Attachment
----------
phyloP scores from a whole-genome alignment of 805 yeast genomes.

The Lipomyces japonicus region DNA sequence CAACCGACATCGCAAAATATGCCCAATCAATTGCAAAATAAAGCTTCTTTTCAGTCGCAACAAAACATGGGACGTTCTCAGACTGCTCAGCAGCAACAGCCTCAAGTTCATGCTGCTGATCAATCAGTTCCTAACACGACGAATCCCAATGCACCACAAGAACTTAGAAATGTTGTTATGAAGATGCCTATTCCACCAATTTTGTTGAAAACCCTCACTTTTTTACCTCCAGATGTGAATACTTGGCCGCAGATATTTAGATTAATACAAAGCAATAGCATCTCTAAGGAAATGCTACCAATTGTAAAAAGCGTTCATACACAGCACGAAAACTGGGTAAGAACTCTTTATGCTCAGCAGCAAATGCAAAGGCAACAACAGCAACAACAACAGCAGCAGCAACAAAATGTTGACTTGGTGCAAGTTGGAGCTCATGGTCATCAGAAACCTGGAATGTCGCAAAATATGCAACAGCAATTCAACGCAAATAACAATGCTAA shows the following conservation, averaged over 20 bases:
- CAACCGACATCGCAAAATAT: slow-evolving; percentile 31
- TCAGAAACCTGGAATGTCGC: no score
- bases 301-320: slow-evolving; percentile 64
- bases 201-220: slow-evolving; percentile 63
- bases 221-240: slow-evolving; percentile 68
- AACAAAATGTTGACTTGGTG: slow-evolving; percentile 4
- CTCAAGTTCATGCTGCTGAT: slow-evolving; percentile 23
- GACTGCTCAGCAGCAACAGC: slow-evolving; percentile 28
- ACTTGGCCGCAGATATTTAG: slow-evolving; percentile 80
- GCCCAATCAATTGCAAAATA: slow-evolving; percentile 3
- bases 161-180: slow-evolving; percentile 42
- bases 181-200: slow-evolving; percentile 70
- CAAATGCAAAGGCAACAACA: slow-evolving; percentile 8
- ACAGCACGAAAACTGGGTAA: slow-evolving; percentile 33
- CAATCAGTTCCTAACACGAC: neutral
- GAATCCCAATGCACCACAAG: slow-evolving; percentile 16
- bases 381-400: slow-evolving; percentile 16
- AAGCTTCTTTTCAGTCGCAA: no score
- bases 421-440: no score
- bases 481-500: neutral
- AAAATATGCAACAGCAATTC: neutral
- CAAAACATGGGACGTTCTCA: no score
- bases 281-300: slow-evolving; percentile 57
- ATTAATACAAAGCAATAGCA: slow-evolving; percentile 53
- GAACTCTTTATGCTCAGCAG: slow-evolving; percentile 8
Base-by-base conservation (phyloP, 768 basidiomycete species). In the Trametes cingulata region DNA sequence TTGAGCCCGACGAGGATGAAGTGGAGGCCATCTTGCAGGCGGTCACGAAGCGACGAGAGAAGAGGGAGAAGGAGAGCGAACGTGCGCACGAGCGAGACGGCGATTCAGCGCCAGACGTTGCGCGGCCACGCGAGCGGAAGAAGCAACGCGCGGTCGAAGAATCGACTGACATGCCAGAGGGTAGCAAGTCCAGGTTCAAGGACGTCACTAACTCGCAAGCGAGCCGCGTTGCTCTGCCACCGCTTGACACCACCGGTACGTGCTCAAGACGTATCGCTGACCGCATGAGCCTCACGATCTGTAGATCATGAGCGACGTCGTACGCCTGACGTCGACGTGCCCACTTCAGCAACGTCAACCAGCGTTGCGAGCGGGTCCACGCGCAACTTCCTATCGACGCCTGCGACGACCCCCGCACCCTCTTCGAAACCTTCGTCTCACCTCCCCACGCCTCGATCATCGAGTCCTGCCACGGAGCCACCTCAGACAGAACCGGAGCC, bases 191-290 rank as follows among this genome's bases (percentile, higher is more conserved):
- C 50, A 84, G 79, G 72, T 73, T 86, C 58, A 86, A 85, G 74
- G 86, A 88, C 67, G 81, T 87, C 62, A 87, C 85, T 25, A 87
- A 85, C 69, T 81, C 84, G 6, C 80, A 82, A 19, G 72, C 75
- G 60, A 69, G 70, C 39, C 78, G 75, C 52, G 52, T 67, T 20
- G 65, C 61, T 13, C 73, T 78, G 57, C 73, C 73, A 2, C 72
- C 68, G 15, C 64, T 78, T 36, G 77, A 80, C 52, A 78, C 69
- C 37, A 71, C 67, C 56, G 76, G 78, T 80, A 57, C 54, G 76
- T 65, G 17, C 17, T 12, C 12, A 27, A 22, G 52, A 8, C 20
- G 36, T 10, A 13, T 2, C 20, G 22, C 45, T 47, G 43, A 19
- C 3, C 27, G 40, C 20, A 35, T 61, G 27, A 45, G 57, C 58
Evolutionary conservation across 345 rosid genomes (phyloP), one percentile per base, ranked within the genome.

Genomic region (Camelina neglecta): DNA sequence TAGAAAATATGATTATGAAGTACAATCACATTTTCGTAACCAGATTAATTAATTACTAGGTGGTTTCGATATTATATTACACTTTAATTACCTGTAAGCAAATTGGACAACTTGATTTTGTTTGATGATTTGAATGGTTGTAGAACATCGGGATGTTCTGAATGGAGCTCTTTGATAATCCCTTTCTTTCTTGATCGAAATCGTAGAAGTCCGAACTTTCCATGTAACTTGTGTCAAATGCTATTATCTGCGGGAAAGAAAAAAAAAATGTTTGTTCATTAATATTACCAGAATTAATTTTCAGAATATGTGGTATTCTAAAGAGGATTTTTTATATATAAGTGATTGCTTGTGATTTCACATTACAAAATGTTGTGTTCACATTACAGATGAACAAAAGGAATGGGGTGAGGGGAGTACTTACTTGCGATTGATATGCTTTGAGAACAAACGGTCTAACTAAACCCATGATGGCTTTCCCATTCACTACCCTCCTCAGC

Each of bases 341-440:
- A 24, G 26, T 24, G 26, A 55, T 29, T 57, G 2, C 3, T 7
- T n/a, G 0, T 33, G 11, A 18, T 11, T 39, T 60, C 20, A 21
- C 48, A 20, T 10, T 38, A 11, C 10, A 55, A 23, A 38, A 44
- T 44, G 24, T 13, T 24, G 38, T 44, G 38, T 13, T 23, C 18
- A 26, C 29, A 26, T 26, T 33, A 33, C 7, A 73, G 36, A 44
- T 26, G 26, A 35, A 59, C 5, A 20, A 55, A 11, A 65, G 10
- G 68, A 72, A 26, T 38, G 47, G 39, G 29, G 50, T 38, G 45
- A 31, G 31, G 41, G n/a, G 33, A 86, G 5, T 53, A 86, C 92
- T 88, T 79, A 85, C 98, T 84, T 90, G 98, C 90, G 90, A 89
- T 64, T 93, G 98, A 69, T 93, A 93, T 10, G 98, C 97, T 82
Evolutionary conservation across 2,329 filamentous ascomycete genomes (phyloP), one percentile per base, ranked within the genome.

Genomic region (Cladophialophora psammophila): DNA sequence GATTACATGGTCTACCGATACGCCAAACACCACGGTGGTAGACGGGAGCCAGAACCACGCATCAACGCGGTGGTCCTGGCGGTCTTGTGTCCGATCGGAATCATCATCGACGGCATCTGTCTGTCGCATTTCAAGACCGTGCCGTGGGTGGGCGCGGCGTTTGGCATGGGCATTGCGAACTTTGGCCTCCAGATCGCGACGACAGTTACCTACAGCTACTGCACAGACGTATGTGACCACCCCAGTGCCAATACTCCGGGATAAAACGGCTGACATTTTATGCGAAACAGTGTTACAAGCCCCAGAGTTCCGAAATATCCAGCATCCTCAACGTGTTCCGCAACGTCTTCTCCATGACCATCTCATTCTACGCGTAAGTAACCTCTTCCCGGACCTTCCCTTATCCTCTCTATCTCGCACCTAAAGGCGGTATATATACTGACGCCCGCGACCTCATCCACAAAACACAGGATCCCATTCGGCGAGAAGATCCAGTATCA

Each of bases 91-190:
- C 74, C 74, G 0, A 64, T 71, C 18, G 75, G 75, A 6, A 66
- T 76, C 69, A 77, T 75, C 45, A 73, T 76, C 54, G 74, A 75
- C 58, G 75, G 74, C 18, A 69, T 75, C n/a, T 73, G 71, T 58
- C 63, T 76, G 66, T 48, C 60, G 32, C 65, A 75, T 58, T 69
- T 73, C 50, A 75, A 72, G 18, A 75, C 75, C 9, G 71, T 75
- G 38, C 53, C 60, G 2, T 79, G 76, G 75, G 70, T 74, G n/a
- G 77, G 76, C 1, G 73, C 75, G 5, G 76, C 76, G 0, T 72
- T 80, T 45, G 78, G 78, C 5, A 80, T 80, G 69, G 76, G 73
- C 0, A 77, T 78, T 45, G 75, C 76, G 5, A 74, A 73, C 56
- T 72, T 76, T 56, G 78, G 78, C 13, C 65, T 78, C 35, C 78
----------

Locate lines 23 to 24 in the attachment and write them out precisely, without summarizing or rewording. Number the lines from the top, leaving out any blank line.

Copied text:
- AAAATATGCAACAGCAATTC: neutral
- CAAAACATGGGACGTTCTCA: no score